Online magazine The Montana Mint published a list of recommended books about Montana recently. The post is titled “The Greatest Books Ever Written About Montana.” The claim implied in this title is quite a stretch, but they do recommend some wonderful books. Some of these I recommend to you, in turn.
Of course, you are already familiar with Norman Maclean’s A River Runs Through It and Other Stories (1976). Maclean fans might also enjoy Ivan Doig’s This House of Sky: Landscapes of a Western World (1980), in which the author is nearly as poetic about the Montana landscape as Maclean. The Montana Mint lists several other Doig titles, as well.
Another worthwhile read is A.B. Guthrie, Jr’s The Big Sky (1947). This classic novel is a deeply engaging and sometimes disturbing fictional account of the mountain men, set during the first half of the 1800s. It left quite an impression upon me, as a young man. Its 1949 sequel, The Way West, won the Pulitzer Prize for Fiction.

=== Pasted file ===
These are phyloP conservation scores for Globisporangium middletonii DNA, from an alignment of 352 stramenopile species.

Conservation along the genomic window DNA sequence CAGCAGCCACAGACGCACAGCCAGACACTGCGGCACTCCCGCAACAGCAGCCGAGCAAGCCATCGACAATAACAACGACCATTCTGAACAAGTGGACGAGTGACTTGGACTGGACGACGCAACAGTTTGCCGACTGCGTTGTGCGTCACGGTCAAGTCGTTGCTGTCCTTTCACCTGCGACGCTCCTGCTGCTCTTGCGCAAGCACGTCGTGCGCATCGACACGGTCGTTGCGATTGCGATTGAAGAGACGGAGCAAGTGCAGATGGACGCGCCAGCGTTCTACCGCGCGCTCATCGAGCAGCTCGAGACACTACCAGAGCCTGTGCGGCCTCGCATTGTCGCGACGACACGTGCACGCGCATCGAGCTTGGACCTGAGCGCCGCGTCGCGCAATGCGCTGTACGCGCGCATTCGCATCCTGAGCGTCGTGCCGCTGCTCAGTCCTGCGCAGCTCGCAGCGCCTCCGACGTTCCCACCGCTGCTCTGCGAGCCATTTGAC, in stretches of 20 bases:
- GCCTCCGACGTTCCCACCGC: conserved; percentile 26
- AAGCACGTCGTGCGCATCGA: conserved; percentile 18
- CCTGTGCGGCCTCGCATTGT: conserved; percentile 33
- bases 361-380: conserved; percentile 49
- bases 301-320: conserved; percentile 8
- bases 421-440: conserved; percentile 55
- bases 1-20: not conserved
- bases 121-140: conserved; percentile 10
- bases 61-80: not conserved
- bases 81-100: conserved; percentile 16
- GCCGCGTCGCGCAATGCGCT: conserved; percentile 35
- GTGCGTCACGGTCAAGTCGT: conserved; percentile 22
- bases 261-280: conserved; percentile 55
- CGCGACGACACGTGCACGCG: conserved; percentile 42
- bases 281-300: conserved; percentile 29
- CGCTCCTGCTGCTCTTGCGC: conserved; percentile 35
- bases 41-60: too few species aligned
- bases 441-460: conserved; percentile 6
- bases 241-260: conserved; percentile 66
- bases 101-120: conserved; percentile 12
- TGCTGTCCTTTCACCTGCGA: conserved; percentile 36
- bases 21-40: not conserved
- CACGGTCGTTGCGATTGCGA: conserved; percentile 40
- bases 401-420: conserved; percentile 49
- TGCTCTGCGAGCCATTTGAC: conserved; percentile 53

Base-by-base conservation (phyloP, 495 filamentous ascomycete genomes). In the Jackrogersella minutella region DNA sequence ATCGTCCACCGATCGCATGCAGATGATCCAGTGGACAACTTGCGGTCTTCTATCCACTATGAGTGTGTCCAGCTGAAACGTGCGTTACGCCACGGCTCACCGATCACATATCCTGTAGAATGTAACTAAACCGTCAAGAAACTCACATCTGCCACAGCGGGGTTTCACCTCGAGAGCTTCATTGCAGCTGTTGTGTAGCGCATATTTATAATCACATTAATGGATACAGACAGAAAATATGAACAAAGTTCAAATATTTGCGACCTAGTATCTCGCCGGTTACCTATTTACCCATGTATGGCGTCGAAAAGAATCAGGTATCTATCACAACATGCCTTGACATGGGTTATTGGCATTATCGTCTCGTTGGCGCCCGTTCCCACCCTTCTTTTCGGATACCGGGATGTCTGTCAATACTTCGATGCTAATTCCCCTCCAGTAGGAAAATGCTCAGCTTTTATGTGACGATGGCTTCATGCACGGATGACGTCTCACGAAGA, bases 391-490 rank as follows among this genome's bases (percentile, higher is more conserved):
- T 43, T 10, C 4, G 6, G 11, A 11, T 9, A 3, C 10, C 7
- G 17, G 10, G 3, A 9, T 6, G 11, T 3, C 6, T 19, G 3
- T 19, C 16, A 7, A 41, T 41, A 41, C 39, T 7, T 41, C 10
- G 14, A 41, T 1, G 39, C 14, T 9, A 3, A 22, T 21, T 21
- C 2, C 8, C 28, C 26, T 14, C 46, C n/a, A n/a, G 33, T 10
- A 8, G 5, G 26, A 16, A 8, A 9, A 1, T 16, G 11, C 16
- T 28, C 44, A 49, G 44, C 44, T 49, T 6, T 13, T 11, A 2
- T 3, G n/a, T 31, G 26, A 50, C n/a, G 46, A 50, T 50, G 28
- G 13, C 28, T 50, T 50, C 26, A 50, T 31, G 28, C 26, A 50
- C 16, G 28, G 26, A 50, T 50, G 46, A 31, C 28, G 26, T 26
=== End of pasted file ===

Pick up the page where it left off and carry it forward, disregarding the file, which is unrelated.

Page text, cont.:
For a Native American perspective upon the sort of Indian/white interactions described by Guthrie, read James Welch’s Fools Crow (1986). Welch was a Gros Ventre/Blackfeet author, who remains a looming figure in Native American literature. In Fools Crow, he tells the story of a fictionalized Piikani Blackfoot man. The story culminates with the 1870 Bear Creek (Marias River) Massacre, during which the US Army murdered approximately 200 Piikanis. Fools Crow does not mesh perfectly with Blackfoot oral histories, but it is a compelling book that certainly conveys Native emotions about such devastating events as that which occurred in 1870.
For the full list of books recommended by The Montana Mint, see their post.